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Minnesota governor signs insulin affordability bill into law
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Minnesota governor signs insulin affordability bill into law

Minnesota Governor Tim Walz signed the Alec Smith Insulin Affordability Act into law Wednesday to establish an emergency insulin program for struggling Minnesotans. Walz, who spent months advocating for and negotiating this bill, said that “[d]espite resistance from the pharmaceutical industry, the grit and determination of Minnesotans […] moved this bill forward.”

Walz’s virtual signing ceremony came the day after the Insulin Affordability Act was passed in the Minnesota House of Representatives by a vote of 111-22 followed by the Senate vote of 67-0. In 2019, an early version of the act was nearly passed, but ultimately failed due to opposition from the pharmaceutical industry and disputes over cost. Accordingly, the current bill is the result of weeks of negotiations between Senate Republicans and House Democrats.

The Alec Smith Insulin Affordability Act is named for 26-year-old Alec Smith, a Minnesotan who died after rationing his insulin in 2017. Smith was reportedly paying $1,300 per month for insulin and supplies. However, this is not an isolated incident: the price of insulin has tripled in the last decade, and one in four diabetics report rationing their insulin. Minnesota Representative Michael Howard, author of the act, stated that “[t]he fight for affordable insulin shows us the immense power that comes from leading with our humanity and engaging in this fight together.”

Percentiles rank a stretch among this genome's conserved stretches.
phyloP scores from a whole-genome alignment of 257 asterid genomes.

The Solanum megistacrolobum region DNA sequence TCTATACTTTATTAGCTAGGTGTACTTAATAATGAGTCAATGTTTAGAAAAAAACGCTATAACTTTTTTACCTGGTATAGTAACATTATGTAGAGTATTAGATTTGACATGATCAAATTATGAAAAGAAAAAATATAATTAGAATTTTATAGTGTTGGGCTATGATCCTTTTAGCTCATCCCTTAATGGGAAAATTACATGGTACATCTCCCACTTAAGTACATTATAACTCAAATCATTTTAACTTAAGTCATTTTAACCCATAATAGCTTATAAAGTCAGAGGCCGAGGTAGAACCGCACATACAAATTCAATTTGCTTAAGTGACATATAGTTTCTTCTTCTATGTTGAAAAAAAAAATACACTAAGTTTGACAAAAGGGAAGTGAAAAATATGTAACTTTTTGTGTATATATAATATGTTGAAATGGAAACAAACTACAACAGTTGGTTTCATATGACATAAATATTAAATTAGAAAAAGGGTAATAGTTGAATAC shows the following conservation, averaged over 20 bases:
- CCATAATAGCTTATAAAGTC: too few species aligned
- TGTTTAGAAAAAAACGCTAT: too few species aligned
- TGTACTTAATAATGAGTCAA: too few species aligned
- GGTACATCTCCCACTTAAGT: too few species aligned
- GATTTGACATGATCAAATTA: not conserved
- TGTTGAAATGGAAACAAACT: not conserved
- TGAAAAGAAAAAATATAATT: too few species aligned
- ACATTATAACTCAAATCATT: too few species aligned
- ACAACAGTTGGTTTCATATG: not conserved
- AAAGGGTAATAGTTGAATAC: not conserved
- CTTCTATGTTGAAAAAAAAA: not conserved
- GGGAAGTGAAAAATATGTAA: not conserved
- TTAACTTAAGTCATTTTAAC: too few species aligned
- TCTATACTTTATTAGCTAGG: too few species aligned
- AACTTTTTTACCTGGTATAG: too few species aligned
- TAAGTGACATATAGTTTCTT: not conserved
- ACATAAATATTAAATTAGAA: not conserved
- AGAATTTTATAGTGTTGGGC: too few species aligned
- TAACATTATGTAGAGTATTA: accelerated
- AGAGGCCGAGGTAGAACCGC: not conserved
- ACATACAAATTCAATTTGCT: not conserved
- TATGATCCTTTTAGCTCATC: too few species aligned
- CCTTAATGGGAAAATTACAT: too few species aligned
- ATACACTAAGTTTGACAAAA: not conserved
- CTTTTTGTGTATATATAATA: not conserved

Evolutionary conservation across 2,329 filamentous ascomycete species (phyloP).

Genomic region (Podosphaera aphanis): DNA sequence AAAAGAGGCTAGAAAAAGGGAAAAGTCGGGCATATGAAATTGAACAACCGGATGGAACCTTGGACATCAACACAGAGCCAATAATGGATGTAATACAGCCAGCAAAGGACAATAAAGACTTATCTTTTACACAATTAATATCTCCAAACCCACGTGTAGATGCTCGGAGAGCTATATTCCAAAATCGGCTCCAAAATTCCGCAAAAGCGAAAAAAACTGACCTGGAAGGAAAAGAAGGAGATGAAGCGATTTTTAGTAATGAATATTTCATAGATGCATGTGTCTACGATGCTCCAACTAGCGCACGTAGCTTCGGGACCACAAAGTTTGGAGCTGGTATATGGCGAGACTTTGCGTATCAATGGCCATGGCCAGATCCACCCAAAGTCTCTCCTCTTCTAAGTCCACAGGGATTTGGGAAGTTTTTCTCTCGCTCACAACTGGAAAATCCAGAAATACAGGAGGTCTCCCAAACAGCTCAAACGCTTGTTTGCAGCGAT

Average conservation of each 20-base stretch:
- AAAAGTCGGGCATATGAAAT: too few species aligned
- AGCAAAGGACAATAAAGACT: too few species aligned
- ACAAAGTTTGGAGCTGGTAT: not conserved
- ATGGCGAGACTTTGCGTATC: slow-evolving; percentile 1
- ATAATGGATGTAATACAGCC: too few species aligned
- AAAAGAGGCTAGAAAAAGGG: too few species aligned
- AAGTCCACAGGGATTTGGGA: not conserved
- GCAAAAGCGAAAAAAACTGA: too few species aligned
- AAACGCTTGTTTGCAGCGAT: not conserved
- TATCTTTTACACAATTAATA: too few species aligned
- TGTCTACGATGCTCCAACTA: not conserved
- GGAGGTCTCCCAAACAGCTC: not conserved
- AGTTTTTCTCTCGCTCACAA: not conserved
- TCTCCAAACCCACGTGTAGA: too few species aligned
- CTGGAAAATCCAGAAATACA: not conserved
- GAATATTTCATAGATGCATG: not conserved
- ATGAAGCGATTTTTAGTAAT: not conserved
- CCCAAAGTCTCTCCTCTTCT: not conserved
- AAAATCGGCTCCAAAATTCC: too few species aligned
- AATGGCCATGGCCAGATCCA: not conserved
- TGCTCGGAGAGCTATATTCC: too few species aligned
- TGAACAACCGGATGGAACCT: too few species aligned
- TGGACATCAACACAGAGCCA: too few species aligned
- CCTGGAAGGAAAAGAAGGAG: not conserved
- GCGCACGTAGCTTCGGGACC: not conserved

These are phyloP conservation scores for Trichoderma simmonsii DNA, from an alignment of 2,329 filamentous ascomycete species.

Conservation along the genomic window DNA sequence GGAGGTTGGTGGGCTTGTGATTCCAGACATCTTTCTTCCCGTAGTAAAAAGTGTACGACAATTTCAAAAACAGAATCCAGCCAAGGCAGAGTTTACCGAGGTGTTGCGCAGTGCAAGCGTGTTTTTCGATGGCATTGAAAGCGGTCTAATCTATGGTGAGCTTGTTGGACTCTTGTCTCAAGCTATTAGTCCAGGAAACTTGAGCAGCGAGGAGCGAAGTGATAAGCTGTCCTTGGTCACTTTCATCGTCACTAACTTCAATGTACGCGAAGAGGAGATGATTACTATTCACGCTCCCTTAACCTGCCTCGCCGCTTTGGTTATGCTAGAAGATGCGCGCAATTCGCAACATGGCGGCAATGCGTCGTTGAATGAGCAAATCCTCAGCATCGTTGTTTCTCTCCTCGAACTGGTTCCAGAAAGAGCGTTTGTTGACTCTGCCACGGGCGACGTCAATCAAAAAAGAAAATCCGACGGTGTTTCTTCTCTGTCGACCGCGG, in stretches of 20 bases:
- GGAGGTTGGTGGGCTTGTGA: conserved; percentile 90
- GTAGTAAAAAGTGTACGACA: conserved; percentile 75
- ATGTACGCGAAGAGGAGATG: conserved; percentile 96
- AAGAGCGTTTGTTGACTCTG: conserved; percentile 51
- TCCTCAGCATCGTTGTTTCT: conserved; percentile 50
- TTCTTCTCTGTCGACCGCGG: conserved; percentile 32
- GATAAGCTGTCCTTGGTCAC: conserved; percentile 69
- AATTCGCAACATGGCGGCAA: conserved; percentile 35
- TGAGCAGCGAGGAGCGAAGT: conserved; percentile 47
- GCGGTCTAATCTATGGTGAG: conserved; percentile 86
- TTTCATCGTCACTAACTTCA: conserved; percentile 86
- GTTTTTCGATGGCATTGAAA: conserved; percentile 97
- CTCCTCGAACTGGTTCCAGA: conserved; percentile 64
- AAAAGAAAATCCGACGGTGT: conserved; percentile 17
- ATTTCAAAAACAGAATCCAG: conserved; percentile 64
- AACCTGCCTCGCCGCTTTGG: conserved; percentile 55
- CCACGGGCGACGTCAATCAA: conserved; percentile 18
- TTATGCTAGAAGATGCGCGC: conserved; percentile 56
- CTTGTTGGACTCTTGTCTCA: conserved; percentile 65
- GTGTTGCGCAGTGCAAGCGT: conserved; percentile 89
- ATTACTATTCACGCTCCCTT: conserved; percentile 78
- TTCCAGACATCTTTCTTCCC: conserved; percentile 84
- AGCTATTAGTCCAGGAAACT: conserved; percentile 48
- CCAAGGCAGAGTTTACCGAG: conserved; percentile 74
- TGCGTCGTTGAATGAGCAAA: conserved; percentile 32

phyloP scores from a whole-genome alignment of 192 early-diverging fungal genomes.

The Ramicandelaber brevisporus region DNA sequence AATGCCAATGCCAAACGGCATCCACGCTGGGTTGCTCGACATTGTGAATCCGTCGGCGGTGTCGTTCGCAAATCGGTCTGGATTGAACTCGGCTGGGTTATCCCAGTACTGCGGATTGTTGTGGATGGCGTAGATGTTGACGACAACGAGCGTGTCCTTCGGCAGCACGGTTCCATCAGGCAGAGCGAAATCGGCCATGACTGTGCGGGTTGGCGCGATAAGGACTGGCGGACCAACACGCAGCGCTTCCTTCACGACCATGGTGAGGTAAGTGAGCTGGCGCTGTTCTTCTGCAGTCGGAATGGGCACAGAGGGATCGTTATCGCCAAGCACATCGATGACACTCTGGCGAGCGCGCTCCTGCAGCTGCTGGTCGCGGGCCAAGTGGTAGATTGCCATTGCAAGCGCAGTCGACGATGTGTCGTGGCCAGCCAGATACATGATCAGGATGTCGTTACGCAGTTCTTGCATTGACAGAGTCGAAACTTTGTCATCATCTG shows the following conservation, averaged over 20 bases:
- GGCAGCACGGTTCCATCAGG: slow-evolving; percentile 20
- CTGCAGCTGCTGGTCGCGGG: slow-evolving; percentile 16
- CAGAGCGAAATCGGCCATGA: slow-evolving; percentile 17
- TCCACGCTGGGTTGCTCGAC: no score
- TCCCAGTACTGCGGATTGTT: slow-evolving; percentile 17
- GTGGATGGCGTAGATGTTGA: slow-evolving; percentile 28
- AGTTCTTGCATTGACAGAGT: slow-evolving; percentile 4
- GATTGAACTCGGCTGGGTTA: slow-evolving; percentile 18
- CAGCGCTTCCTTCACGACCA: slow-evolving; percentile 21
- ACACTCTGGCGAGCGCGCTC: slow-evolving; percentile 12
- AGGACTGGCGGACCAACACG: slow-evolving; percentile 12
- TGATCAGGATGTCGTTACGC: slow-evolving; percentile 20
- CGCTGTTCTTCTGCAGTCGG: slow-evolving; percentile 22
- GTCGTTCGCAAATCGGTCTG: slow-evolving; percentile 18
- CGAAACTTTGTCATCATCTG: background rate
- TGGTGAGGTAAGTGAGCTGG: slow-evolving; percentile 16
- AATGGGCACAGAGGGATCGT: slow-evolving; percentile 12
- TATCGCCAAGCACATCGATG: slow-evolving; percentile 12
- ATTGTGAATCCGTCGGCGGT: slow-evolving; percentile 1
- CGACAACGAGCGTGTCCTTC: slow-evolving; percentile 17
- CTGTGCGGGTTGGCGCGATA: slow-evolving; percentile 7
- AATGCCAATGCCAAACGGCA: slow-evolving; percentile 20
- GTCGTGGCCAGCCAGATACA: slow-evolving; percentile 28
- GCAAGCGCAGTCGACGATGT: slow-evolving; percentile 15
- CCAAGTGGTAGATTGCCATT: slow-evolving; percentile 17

The bill will take effect on July 1, 2020, and will provide both emergency and long-term services for those that need insulin. The legislation establishes an “urgent need safety net program” that allows eligible individuals to receive a one-time, 30-day supply of insulin for a $35 co-pay. Manufacturers are then required to send the pharmacy a replacement or reimbursement for the insulin.

A second component of the bill requires manufacturers to provide eligible individuals with insulin in 90-day increments for a co-pay of no more than 50 percent. Additionally, the bill requires that the MNsure Board of Directors implement a public awareness campaign to inform individuals and manufacturers of the safety net program.